Extra Income Report – October 2016

October 2016 Extra Income Report

Wow, where do I start?

October was going to be the month for getting back on track, but I had to get myself onto a totally different track instead. I wrote a short post about it here if you want to catch up, but in short, it was tied up with family court and the child maintenance service.

I wasn’t happy with handing over so much time in my present to someone from the past, so happily I did manage to set aside some couple time with the lovely hubby for a day out at Chester Zoo on our own. Yay!  Yes, we’re easily pleased 🙂

Anyway, with no extra money-making effort, here’s my extra income for October…

Our extra income for October 2016.

  • Interest  – £37.18
  • Cashback – £36.04
  • Writing – £0.54
Total: £73.76

Say what – I made 54p from selling ebooks on Amazon! WOAH!

Haha! Ok, you may laugh, but my obscure academic essay caught a few eyes, and do you know what? That absolutely made my day 🙂 And sure, I could probably sell more if I advertised on my blog, but I’m not breaking anonymity yet. It’s not an easily accessible, “how to make money” or “101 things to do” list style ebook, but a heavily referenced, short text I wrote during my MA. I’d never have earned a penny from it, so sharing it in this way makes me happy, even if it won’t make me rich!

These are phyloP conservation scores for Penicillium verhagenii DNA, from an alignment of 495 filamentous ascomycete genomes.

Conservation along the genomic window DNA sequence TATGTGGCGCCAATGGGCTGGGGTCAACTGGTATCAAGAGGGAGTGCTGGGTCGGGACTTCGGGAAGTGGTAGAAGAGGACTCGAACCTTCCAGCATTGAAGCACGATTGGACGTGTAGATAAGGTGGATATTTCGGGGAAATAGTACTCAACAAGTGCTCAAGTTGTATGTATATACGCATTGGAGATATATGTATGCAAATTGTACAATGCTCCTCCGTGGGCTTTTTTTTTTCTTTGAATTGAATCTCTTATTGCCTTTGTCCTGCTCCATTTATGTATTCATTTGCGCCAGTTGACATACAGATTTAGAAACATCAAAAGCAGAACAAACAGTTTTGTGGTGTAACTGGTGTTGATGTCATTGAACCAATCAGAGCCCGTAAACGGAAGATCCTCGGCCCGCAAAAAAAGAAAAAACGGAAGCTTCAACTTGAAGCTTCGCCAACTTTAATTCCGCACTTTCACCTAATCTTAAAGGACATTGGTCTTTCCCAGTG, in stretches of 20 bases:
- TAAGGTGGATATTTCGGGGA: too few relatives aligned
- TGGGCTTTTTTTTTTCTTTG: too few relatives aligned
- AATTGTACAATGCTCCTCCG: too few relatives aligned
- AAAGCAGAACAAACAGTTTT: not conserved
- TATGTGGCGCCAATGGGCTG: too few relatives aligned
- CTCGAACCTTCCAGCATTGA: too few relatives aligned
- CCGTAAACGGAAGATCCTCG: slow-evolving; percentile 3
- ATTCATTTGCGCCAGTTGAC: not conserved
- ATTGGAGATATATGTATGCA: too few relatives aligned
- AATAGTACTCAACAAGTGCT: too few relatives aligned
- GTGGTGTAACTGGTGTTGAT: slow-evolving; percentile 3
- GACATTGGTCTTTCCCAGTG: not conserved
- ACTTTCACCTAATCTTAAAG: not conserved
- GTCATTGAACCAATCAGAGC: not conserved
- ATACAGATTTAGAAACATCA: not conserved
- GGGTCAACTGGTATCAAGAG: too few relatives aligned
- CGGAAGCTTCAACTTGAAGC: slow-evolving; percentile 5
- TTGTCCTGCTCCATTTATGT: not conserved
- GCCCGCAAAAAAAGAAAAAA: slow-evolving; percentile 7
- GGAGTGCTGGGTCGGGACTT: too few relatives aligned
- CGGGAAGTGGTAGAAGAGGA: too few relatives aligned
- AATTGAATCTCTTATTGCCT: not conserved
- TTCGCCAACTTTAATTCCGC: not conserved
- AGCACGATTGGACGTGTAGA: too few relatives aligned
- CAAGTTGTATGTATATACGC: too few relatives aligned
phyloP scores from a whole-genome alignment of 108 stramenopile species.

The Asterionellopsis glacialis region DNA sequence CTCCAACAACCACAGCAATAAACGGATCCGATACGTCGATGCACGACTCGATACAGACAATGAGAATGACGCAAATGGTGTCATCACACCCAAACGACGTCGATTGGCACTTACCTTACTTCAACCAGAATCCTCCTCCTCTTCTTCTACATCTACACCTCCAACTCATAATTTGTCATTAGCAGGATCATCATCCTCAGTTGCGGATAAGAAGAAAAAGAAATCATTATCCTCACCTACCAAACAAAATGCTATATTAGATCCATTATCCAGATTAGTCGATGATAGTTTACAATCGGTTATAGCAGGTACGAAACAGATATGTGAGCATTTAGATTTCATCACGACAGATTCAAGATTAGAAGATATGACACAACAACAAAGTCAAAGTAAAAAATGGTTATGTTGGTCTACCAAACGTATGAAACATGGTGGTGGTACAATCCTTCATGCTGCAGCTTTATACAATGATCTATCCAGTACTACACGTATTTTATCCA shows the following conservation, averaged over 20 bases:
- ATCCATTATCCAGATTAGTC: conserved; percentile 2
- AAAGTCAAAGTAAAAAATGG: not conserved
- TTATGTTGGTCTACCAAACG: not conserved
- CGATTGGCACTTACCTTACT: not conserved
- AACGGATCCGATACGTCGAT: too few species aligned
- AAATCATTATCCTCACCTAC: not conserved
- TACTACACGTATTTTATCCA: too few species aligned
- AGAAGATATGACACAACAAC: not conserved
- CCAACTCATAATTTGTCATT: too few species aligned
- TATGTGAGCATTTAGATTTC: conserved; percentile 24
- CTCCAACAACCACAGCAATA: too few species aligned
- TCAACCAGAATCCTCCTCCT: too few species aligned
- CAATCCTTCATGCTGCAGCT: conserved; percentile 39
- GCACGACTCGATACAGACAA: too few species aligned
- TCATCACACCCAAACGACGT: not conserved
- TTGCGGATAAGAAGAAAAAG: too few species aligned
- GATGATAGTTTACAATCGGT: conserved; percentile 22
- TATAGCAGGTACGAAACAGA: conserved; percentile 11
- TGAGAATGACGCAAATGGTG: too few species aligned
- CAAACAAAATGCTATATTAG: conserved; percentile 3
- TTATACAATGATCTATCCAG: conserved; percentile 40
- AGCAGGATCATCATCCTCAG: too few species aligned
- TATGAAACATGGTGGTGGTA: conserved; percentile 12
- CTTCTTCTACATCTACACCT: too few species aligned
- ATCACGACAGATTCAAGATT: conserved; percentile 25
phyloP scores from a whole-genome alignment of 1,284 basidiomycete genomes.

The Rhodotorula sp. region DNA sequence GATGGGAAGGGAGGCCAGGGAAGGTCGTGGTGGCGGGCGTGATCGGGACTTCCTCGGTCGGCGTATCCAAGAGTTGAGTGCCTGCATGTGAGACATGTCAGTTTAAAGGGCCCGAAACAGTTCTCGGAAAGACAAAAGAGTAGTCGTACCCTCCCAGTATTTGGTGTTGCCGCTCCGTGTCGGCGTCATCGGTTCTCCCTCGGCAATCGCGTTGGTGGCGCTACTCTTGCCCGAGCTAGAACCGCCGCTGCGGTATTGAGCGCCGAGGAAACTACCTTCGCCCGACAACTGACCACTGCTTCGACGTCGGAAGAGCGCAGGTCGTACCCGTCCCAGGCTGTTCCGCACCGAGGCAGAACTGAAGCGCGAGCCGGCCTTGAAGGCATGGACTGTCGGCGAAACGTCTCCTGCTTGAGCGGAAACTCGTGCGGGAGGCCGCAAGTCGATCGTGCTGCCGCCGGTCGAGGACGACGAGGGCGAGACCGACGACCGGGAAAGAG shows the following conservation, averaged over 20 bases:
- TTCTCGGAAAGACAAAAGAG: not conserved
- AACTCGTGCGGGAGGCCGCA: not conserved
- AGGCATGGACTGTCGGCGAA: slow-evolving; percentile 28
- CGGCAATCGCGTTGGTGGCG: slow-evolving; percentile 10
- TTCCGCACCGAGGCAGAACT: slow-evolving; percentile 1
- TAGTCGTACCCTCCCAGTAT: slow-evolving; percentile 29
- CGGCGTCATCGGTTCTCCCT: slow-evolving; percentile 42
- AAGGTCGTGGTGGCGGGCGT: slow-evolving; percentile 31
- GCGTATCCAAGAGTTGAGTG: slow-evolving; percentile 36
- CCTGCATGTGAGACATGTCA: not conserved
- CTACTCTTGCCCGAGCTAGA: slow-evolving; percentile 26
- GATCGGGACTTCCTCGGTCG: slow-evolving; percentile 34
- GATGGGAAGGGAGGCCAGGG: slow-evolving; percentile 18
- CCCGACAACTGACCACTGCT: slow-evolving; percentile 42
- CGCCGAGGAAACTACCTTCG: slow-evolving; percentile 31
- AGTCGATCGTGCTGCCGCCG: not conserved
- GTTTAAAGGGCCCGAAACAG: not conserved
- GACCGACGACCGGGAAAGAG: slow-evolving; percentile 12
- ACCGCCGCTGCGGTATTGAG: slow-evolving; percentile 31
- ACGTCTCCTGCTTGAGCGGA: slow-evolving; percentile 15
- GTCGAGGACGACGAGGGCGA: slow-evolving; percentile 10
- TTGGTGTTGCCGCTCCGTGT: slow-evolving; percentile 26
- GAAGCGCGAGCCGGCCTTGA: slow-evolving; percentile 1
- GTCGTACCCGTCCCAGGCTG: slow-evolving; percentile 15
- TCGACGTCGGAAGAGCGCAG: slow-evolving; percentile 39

Cashback breakdown –
  • TSB Plus cashback – £4.53
  • TSB credit card cashback – £5
  • Top Cashback – £0.10
  • Quidco Clicksnap – £4.02
  • Quidco – £19.29
  • Pockit – £3.10
My biggest cashback payout came from taking out my home insurance via Quidco (read the post I wrote about it here). It took 4 months to be paid, but I’m accustomed to the long waits. It’s still worth it!The rest of this month’s cashback was mostly from essential spending again. With the recent shake-up around our interest-paying current accounts, we’re starting to rely on bank and credit card cashback to fill in the gaps in income. Thing is, we know these offers can come and go at the whim of the banks – no point in whingeing too much about the results of the base rate cut when it’s benefited my mortgage as well!

Having said that, I need to write more about the rate cut and what it’s meant for us. I didn’t see the point of speculating about what might happen – now I know much more about the banks’ responses to the rate cut, I’ve been able to start planning our next moves. Our income from interest will dive soon, so it’s time to research some new income opportunities!

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2 Comments

  1. Thanks Francesca! At least it was a good outcome for me in family court, but it would be better not to have to go through it at all as it's so distracting. Still, it shows that setting up some passive income streams are a good idea, even if they're small 🙂

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